NewsCred’s roundup of the content marketing, technology, and business stories that caught our attention this week.
Within our industry, it’s no secret that many marketing organizations lack diversity, and the work they produce could better reflect the world at large.
However, this needs to change if marketers want to remain relevant with younger generations – especially millennials.
New research from Google found that 75% of black millennials want to see more diversity in ads, Marketing Dive reports. A Harris Poll found that nearly 65% of 18- to 34-year-olds favor retailers that offer a range of multicultural products.
One reason for the lack of diversity in marketing may be due to a fairly homogenous group working on most marketing campaigns. A 4A report last year found that 74% of ad agencies polled said that their diversity hiring initiatives were “mediocre or worse.”
Staffing up organizations with diverse hires, along with building diversity into the core of every marketing initiative, could be good places to start the shift towards more inclusive marketing.
It’s not only trendy B2C brands that are using influencers.
Companies across every industry are leveraging influencers to promote their products, including pharma – which inherently comes with unique challenges. Digiday delves into some of them:
Unlike fashion brands that may be looking for young, stylish, nubile influencers, pharma brands may require overweight, older influencers who are willing to share information about their health issues. Blog and social media posts that influencers create for pharma brands must go through legal review. And they must include legally mandated disclosures.
This can significantly increase the timeline, compared to non-pharma influencer campaigns. As a result, most influencer agencies will require multiyear deals for pharma campaigns – which means companies must be ready to invest as part of their larger strategy.
We’ve heard a lot about messaging apps and their ability to deliver people content. And while many brands have hopped onto platforms like Facebook Messenger and WeChat because of their enormous reach (both have more than one billion monthly active users), they’re seeing some challenges, according to Digiday.
One of the biggest is getting people to interact with the brands on the platforms. On Facebook Messenger, for example, people have to message the brand first – brands can’t just message people.
Another challenge is the lack of personalization and effective natural language processing. This results in brands not yet being able to deliver personalized content specifically tailored to each user. Right now, brands can have the platforms take people through pre-programmed experiences, or have content programmed for questions they anticipate people will ask.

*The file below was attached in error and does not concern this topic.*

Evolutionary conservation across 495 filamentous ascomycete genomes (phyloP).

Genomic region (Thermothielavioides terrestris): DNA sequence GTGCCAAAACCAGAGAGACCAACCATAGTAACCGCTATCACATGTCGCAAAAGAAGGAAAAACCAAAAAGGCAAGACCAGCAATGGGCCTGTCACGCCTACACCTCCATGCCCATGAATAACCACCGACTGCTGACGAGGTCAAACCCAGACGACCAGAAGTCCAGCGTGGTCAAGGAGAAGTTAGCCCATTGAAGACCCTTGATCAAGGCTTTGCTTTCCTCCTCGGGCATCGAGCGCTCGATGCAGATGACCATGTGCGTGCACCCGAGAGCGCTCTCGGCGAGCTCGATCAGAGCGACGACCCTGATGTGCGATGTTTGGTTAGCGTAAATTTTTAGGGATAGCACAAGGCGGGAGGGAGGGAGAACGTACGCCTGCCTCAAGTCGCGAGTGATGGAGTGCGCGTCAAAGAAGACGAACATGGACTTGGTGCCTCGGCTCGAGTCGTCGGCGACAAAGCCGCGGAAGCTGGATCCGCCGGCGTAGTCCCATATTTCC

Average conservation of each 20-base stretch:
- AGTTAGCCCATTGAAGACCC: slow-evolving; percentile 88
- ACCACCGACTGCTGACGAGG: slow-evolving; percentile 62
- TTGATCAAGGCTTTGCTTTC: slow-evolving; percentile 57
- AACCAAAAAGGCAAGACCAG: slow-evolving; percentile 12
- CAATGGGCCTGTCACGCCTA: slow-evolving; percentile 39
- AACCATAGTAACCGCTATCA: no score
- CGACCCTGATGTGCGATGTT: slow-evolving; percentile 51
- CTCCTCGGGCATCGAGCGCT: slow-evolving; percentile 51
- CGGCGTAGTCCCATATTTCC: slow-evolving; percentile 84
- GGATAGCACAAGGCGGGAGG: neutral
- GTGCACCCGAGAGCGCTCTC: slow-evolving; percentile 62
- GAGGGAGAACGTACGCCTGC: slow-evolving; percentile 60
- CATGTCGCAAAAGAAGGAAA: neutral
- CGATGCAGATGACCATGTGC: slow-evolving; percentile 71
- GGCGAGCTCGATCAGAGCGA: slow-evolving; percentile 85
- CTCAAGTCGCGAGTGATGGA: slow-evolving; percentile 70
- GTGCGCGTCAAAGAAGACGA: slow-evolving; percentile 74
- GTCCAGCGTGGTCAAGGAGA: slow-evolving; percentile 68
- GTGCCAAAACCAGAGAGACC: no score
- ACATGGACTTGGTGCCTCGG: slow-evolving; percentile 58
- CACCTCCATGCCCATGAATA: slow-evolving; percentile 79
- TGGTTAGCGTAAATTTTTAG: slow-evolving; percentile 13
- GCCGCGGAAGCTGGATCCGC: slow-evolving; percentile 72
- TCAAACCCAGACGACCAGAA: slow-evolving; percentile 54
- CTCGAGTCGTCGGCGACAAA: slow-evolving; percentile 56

Yet, brands still see a lot of potential in the platforms and are experimenting to figure out the optimal uses for them.
Pepsi is reupping its partnership with the Fox TV show, “Empire,” and launching a nine episode series that will run exclusively on “Empire”‘s Facebook and Instagram pages.
Pepsi will also release six limited-edition mini-cans with “Empire”-inspired artwork. Users can scan the Shazam codes printed on the cans to access exclusive, behind-the-scenes footage.
According to Marketing Dive: “Pepsi’s campaign for the new season of “Empire” underscores how brands are looking to digital narratives to engage mobile consumers, who often find ads annoying, leading many to use ad-blocking software. By creating a weekly social series, Pepsi and “Empire” are reaching consumers where they are spending time — on social media — and giving them a reason to keep coming back with new episodes once a week.”
Plus, the Latest from NewsCred:
Lenovo, the world’s largest computer vendor, has developed a three-pronged approach to cut through the saturation online and connect with a shifting base of consumer tastes, preferences, and buyer behaviours.
Jo Moore, Worldwide Executive Brand Director of Lenovo, shares how the company builds its brand using influencers, crowdsourcing, and co-created content.
Within many businesses, CMOs are under particular scrutiny to transform marketing from a cost center to a predictable profit center.
In order to do so, CMOs must figure out exactly how much to invest to generate the amount of quality leads the sales team requires to hit revenue goals each month, quarter, and year.
While content marketing requires an upfront investment to attract an audience and drive initial traffic, it will, over time, become a predictable, cost-effective lead flow that doesn’t rely on securing budget each and every month.
On International Women’s Day, NewsCred hosted a panel discussion with top female leaders to discuss the challenges women face in the workplace – and some achievable solutions.
Heather Eng is NewsCred’s Managing Editor.